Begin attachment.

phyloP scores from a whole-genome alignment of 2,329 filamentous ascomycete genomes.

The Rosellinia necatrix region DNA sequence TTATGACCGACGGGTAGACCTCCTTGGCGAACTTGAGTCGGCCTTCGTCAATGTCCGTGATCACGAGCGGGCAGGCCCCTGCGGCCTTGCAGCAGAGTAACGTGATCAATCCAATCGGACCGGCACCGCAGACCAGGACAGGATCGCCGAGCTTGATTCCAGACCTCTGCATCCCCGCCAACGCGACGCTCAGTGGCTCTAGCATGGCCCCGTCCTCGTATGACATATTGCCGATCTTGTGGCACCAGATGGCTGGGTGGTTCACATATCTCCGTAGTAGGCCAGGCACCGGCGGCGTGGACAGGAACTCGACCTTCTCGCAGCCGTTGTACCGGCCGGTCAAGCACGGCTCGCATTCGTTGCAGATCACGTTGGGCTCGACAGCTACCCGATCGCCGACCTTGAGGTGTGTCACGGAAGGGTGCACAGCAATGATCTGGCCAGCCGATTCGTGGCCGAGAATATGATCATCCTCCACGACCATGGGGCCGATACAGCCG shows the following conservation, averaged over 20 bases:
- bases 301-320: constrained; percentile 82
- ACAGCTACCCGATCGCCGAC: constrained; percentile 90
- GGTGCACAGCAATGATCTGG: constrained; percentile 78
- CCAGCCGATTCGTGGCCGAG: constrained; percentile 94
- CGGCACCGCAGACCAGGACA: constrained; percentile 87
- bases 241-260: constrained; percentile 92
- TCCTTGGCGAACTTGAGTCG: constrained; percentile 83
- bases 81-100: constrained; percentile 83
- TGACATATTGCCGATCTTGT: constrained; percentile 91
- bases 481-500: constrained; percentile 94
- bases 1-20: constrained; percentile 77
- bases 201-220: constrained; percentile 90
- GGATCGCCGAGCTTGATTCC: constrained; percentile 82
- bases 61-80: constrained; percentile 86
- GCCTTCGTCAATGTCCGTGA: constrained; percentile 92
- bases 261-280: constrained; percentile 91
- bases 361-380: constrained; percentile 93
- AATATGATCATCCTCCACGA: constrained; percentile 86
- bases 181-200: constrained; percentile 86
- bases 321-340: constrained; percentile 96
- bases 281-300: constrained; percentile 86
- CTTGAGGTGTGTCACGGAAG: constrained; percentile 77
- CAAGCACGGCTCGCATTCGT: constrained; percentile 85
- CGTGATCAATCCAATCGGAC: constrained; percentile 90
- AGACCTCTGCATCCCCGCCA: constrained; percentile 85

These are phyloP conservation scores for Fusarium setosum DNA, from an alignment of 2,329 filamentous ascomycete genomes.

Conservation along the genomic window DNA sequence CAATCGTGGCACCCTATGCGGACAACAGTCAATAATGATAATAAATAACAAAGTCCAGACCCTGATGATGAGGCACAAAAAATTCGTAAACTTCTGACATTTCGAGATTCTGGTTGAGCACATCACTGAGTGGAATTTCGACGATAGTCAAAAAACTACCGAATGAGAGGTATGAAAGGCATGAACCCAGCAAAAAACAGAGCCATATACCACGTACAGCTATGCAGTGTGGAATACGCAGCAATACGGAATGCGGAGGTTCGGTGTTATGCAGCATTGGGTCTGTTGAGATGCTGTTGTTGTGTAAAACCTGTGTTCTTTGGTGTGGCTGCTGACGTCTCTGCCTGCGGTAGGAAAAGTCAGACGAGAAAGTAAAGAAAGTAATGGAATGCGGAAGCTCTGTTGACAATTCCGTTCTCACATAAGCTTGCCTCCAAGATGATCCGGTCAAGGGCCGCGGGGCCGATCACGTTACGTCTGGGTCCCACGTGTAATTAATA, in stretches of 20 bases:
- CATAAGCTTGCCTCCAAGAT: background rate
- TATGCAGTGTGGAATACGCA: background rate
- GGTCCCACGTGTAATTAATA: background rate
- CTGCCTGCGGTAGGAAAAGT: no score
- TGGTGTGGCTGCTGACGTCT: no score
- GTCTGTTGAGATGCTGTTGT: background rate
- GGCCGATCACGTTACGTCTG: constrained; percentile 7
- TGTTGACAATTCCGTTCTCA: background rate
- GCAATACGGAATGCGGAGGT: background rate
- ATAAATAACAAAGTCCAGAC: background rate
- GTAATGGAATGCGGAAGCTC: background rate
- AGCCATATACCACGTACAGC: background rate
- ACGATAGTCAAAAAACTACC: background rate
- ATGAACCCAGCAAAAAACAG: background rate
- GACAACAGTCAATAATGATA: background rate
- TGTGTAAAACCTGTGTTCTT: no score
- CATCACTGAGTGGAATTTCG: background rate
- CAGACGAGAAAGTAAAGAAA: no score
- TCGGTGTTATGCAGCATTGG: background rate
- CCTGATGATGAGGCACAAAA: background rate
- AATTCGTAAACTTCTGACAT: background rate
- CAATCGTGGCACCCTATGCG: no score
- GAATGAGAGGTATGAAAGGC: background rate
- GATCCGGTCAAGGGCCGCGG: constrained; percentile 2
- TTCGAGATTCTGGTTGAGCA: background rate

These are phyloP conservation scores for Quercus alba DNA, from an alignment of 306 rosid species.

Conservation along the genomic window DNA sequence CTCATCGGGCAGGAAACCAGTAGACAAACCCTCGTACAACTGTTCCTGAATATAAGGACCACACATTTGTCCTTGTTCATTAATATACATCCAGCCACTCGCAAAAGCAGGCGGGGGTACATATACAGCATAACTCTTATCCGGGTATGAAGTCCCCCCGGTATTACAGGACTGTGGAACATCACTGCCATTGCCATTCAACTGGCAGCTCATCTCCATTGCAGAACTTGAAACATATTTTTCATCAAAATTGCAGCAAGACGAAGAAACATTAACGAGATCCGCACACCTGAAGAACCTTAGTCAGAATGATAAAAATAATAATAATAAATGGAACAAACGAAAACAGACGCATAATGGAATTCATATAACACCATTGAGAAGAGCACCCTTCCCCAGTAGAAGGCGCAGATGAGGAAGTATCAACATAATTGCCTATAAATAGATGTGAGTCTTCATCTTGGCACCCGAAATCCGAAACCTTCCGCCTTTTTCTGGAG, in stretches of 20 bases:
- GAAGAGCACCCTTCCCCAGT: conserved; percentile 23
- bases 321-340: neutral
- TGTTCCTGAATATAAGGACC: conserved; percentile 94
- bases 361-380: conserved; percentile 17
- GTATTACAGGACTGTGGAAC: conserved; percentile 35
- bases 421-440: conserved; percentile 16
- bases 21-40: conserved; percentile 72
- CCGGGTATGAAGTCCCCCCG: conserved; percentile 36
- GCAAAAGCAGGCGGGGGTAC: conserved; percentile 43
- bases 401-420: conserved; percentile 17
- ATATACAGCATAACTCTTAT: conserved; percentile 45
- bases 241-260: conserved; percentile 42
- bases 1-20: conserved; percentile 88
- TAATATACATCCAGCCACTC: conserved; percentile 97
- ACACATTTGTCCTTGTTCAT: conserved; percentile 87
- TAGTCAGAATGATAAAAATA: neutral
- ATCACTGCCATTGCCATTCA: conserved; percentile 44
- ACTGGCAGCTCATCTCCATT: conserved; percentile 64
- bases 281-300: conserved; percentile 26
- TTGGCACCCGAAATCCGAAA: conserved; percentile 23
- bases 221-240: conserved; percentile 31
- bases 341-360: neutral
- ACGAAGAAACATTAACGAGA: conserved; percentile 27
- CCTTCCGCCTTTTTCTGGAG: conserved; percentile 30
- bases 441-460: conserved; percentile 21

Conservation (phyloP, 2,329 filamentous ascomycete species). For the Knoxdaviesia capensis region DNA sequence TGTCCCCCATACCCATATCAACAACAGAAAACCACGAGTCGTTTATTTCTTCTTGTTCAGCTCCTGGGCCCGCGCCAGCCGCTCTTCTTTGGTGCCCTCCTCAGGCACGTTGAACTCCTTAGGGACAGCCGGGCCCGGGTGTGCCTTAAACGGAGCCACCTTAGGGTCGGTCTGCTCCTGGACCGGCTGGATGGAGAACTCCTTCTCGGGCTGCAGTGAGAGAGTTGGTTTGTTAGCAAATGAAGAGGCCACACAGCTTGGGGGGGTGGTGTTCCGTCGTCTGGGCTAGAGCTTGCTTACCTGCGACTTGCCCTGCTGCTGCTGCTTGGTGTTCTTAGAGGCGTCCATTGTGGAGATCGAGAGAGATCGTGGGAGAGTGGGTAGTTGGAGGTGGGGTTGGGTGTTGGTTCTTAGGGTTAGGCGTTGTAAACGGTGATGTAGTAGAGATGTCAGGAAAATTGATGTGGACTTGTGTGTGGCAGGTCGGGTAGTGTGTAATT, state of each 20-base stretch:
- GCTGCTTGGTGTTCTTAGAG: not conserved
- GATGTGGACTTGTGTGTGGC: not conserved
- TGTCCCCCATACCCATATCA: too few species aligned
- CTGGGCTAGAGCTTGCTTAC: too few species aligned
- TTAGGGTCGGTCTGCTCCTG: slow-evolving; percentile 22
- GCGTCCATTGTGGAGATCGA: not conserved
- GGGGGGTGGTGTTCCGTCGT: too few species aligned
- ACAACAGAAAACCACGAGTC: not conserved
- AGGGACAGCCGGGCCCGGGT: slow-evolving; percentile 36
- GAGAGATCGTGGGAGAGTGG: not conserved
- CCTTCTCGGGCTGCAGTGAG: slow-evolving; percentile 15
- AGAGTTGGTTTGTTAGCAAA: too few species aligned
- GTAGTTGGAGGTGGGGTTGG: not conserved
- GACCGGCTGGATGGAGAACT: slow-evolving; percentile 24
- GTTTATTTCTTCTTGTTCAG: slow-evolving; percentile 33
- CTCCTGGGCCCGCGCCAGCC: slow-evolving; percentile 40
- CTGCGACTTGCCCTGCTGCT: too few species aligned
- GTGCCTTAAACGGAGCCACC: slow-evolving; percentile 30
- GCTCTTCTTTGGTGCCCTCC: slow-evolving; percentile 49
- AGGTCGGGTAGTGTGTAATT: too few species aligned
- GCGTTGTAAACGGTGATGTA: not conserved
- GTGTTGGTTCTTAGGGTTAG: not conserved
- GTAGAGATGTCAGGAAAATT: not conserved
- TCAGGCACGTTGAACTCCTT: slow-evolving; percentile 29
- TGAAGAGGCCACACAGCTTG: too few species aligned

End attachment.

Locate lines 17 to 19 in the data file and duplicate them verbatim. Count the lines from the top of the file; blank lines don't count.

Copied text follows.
- GCCTTCGTCAATGTCCGTGA: constrained; percentile 92
- bases 261-280: constrained; percentile 91
- bases 361-380: constrained; percentile 93